Its source is a Latin expression meaning "One."
This girl's name is used in Scots Gaelic and Irish Gaelic.
Elizabethan poet Edmund Spenser (1552-1599) used the name Una for the heroine of Book I of his allegorical poem The Faerie Queene. Spenser may have heard an Irish name meaning either ''hunger'' or ''lamb'' that sounds the same as this name, but it is more likely that he had the Latin term meaning ''one'' in mind. His Una symbolized the one, true (i.e., Anglican) church.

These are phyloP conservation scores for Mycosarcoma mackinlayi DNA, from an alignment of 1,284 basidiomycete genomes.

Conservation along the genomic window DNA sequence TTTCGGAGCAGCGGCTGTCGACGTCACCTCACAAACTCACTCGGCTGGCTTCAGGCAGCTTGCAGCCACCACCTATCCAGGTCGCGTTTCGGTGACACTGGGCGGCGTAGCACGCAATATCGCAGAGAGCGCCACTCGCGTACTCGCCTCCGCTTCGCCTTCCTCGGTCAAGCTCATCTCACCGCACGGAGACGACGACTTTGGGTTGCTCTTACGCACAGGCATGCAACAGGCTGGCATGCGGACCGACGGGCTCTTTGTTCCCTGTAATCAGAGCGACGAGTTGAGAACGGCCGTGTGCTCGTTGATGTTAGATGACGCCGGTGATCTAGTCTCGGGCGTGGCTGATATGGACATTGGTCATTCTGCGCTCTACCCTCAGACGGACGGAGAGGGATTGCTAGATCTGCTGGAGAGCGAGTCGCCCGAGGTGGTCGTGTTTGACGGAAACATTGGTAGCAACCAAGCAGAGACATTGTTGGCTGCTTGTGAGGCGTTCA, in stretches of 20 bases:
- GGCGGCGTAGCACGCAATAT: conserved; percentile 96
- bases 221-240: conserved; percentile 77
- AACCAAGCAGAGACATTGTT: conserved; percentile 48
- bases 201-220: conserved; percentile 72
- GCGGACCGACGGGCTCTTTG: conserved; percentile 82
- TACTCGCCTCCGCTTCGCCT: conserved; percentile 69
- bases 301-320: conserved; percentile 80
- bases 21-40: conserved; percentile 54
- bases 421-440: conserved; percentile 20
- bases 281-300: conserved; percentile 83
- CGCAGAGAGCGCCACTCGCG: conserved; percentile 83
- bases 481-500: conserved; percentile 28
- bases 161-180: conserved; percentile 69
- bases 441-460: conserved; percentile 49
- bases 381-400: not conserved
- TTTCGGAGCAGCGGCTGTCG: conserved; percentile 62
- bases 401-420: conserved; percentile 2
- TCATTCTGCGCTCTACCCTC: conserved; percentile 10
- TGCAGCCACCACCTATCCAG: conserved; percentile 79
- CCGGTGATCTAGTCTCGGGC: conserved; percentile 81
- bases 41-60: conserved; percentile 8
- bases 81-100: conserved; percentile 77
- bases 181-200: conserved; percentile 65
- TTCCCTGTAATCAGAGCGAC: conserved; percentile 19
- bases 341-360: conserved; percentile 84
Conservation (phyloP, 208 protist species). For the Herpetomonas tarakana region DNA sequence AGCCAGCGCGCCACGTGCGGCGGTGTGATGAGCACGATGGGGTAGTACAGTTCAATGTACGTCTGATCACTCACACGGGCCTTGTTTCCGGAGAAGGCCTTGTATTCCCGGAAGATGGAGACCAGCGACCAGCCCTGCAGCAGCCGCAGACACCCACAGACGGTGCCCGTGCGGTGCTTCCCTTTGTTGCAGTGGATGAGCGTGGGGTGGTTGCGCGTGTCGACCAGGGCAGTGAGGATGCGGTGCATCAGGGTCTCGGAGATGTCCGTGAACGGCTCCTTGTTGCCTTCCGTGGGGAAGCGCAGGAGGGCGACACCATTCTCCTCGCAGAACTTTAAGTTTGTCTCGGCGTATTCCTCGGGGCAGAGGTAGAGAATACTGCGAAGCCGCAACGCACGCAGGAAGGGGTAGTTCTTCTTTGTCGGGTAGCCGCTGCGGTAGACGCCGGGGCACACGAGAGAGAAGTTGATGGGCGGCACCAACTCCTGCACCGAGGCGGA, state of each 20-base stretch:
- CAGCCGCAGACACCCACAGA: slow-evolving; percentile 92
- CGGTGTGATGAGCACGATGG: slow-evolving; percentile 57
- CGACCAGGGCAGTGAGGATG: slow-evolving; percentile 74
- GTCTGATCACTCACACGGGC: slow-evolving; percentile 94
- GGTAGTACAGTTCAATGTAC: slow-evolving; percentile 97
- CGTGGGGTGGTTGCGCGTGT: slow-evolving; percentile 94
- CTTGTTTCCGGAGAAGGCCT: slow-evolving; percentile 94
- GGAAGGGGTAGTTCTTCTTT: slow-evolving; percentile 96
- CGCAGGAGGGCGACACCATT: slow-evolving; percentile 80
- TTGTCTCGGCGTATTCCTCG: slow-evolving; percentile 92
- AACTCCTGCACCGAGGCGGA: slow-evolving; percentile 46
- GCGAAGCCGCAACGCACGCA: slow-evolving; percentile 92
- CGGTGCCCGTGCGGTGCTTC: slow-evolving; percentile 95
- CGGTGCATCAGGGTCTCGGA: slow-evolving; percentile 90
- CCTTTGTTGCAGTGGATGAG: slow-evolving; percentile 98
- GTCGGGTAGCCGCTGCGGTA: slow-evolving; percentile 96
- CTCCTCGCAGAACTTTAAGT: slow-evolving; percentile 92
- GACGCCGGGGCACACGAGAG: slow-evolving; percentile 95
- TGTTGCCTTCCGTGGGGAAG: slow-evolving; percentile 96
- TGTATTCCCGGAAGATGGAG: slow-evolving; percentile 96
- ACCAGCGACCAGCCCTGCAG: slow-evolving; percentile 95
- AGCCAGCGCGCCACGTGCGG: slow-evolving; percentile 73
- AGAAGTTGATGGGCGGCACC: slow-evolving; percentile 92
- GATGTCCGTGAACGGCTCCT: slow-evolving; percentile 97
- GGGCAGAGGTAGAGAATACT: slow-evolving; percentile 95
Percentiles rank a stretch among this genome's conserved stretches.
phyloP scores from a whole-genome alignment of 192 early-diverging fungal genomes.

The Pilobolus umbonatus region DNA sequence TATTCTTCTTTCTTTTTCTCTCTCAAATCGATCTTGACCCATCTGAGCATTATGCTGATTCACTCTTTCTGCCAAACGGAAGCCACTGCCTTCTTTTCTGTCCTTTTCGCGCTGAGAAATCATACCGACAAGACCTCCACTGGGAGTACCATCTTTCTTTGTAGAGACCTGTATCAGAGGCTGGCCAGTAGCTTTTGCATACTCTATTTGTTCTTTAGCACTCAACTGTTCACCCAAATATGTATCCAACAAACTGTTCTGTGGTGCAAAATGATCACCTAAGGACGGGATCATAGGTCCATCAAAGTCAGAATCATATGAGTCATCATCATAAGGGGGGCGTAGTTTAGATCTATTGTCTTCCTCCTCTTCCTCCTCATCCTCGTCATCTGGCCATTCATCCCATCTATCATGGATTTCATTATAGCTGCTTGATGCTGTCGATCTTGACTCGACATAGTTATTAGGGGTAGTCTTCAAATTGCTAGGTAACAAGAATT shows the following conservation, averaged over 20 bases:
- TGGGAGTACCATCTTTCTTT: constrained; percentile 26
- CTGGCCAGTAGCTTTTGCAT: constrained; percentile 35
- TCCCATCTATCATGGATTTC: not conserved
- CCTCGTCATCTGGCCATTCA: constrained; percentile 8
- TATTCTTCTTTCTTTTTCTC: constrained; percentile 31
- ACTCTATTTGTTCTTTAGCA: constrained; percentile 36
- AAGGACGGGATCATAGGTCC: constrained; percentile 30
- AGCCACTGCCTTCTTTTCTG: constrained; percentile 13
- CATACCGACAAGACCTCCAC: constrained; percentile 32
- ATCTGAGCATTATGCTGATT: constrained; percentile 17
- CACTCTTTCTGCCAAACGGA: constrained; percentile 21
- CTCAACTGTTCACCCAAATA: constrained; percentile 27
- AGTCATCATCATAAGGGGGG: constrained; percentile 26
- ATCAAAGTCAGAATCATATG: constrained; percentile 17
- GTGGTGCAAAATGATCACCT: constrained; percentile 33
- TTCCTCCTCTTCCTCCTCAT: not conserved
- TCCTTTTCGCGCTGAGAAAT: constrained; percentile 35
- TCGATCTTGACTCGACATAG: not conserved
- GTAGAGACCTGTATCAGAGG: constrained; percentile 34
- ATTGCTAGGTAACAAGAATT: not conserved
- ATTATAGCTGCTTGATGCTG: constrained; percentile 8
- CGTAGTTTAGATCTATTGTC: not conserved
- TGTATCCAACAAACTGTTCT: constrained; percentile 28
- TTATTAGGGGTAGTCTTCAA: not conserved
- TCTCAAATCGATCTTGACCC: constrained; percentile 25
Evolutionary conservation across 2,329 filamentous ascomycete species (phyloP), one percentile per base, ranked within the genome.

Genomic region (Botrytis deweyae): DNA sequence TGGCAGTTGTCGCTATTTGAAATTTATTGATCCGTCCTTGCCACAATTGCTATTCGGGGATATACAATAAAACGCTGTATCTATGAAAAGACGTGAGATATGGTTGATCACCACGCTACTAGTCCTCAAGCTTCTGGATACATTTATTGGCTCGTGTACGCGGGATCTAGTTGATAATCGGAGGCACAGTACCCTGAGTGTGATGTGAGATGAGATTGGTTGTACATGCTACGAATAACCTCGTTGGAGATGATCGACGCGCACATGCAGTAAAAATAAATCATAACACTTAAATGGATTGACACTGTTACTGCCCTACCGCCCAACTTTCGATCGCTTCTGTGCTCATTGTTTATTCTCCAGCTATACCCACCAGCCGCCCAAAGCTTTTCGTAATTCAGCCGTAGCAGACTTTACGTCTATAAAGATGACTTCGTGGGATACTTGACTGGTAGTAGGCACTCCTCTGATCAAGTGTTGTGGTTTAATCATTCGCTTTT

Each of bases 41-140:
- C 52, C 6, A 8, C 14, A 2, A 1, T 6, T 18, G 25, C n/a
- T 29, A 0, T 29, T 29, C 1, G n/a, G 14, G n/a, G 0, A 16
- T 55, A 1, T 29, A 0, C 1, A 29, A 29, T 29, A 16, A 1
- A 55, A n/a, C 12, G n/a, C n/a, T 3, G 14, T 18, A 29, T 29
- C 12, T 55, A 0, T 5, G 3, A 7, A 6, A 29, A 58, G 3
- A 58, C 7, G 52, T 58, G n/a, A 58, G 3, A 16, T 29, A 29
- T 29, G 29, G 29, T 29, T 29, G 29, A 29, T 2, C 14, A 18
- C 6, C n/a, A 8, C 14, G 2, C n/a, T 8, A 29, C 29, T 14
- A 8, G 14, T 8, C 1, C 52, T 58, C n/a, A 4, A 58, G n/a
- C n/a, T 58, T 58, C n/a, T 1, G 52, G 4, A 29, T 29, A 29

Spenser contrasted Una with another character who falsely claimed to be named Fidessa (''faithful''), but who in fact was named Duessa (''two-faced''). This femme fatale tried to win George, the Redcross Knight (and symbol of England) away from the virtuous Una, and so symbolized the Roman Catholic Church striving to lure England back into its fold.